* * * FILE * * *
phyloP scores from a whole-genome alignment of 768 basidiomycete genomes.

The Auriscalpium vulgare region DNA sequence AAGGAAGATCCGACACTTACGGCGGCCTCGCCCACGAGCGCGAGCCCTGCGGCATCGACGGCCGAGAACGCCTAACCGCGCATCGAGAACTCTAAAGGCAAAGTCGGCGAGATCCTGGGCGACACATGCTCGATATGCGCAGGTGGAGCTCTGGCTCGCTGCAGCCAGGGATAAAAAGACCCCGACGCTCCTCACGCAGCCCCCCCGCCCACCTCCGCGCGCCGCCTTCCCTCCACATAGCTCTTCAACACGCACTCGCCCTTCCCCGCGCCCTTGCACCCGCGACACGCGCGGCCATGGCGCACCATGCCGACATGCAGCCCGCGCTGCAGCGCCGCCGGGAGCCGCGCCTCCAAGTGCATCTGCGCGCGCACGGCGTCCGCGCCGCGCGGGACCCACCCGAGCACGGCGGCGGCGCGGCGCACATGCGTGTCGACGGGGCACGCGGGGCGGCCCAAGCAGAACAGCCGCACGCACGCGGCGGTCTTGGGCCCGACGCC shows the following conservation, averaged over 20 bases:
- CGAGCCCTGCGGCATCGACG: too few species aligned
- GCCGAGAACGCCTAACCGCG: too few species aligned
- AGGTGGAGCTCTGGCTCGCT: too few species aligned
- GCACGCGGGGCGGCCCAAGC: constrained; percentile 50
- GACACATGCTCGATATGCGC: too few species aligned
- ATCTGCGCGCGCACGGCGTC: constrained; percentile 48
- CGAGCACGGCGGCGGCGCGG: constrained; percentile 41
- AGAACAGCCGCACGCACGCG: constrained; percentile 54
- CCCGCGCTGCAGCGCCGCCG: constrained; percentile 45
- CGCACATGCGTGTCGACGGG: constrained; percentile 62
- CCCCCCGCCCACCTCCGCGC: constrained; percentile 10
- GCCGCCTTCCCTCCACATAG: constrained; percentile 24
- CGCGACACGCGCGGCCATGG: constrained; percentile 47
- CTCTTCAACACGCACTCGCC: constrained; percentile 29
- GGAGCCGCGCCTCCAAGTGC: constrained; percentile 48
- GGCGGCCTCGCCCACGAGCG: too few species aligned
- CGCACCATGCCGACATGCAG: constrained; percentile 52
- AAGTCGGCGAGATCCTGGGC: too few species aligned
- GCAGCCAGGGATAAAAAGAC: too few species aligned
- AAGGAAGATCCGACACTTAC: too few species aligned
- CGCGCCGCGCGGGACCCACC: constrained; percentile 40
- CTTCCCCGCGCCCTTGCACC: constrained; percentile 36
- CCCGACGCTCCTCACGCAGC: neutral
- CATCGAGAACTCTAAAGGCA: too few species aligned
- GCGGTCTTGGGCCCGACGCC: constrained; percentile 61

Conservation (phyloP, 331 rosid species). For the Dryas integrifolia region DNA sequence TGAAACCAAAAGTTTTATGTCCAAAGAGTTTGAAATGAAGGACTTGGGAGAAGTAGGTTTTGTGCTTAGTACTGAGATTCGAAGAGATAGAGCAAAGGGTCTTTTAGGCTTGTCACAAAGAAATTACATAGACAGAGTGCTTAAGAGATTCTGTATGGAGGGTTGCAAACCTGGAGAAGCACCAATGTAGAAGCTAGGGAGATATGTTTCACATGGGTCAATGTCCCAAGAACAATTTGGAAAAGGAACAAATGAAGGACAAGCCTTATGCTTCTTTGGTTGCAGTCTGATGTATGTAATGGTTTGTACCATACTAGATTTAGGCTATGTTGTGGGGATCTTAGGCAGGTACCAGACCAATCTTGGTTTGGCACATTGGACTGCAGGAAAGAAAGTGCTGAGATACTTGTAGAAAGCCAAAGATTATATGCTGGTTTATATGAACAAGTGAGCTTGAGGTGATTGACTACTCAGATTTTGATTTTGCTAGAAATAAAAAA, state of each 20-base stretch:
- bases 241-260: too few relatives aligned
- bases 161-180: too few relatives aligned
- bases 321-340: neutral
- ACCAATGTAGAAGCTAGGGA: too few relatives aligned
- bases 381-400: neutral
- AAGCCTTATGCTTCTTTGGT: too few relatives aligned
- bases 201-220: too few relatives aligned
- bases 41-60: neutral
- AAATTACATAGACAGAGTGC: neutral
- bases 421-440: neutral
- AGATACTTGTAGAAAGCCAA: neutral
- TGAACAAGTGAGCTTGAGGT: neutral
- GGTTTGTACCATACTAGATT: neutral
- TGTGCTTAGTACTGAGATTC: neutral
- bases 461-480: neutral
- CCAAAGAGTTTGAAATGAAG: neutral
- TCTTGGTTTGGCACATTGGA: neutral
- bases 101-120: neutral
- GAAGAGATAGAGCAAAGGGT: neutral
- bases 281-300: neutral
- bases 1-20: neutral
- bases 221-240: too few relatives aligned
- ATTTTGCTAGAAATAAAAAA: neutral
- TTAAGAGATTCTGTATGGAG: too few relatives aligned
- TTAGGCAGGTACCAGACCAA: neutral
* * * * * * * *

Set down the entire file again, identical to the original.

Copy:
phyloP scores from a whole-genome alignment of 768 basidiomycete genomes.

The Auriscalpium vulgare region DNA sequence AAGGAAGATCCGACACTTACGGCGGCCTCGCCCACGAGCGCGAGCCCTGCGGCATCGACGGCCGAGAACGCCTAACCGCGCATCGAGAACTCTAAAGGCAAAGTCGGCGAGATCCTGGGCGACACATGCTCGATATGCGCAGGTGGAGCTCTGGCTCGCTGCAGCCAGGGATAAAAAGACCCCGACGCTCCTCACGCAGCCCCCCCGCCCACCTCCGCGCGCCGCCTTCCCTCCACATAGCTCTTCAACACGCACTCGCCCTTCCCCGCGCCCTTGCACCCGCGACACGCGCGGCCATGGCGCACCATGCCGACATGCAGCCCGCGCTGCAGCGCCGCCGGGAGCCGCGCCTCCAAGTGCATCTGCGCGCGCACGGCGTCCGCGCCGCGCGGGACCCACCCGAGCACGGCGGCGGCGCGGCGCACATGCGTGTCGACGGGGCACGCGGGGCGGCCCAAGCAGAACAGCCGCACGCACGCGGCGGTCTTGGGCCCGACGCC shows the following conservation, averaged over 20 bases:
- CGAGCCCTGCGGCATCGACG: too few species aligned
- GCCGAGAACGCCTAACCGCG: too few species aligned
- AGGTGGAGCTCTGGCTCGCT: too few species aligned
- GCACGCGGGGCGGCCCAAGC: constrained; percentile 50
- GACACATGCTCGATATGCGC: too few species aligned
- ATCTGCGCGCGCACGGCGTC: constrained; percentile 48
- CGAGCACGGCGGCGGCGCGG: constrained; percentile 41
- AGAACAGCCGCACGCACGCG: constrained; percentile 54
- CCCGCGCTGCAGCGCCGCCG: constrained; percentile 45
- CGCACATGCGTGTCGACGGG: constrained; percentile 62
- CCCCCCGCCCACCTCCGCGC: constrained; percentile 10
- GCCGCCTTCCCTCCACATAG: constrained; percentile 24
- CGCGACACGCGCGGCCATGG: constrained; percentile 47
- CTCTTCAACACGCACTCGCC: constrained; percentile 29
- GGAGCCGCGCCTCCAAGTGC: constrained; percentile 48
- GGCGGCCTCGCCCACGAGCG: too few species aligned
- CGCACCATGCCGACATGCAG: constrained; percentile 52
- AAGTCGGCGAGATCCTGGGC: too few species aligned
- GCAGCCAGGGATAAAAAGAC: too few species aligned
- AAGGAAGATCCGACACTTAC: too few species aligned
- CGCGCCGCGCGGGACCCACC: constrained; percentile 40
- CTTCCCCGCGCCCTTGCACC: constrained; percentile 36
- CCCGACGCTCCTCACGCAGC: neutral
- CATCGAGAACTCTAAAGGCA: too few species aligned
- GCGGTCTTGGGCCCGACGCC: constrained; percentile 61

Conservation (phyloP, 331 rosid species). For the Dryas integrifolia region DNA sequence TGAAACCAAAAGTTTTATGTCCAAAGAGTTTGAAATGAAGGACTTGGGAGAAGTAGGTTTTGTGCTTAGTACTGAGATTCGAAGAGATAGAGCAAAGGGTCTTTTAGGCTTGTCACAAAGAAATTACATAGACAGAGTGCTTAAGAGATTCTGTATGGAGGGTTGCAAACCTGGAGAAGCACCAATGTAGAAGCTAGGGAGATATGTTTCACATGGGTCAATGTCCCAAGAACAATTTGGAAAAGGAACAAATGAAGGACAAGCCTTATGCTTCTTTGGTTGCAGTCTGATGTATGTAATGGTTTGTACCATACTAGATTTAGGCTATGTTGTGGGGATCTTAGGCAGGTACCAGACCAATCTTGGTTTGGCACATTGGACTGCAGGAAAGAAAGTGCTGAGATACTTGTAGAAAGCCAAAGATTATATGCTGGTTTATATGAACAAGTGAGCTTGAGGTGATTGACTACTCAGATTTTGATTTTGCTAGAAATAAAAAA, state of each 20-base stretch:
- bases 241-260: too few relatives aligned
- bases 161-180: too few relatives aligned
- bases 321-340: neutral
- ACCAATGTAGAAGCTAGGGA: too few relatives aligned
- bases 381-400: neutral
- AAGCCTTATGCTTCTTTGGT: too few relatives aligned
- bases 201-220: too few relatives aligned
- bases 41-60: neutral
- AAATTACATAGACAGAGTGC: neutral
- bases 421-440: neutral
- AGATACTTGTAGAAAGCCAA: neutral
- TGAACAAGTGAGCTTGAGGT: neutral
- GGTTTGTACCATACTAGATT: neutral
- TGTGCTTAGTACTGAGATTC: neutral
- bases 461-480: neutral
- CCAAAGAGTTTGAAATGAAG: neutral
- TCTTGGTTTGGCACATTGGA: neutral
- bases 101-120: neutral
- GAAGAGATAGAGCAAAGGGT: neutral
- bases 281-300: neutral
- bases 1-20: neutral
- bases 221-240: too few relatives aligned
- ATTTTGCTAGAAATAAAAAA: neutral
- TTAAGAGATTCTGTATGGAG: too few relatives aligned
- TTAGGCAGGTACCAGACCAA: neutral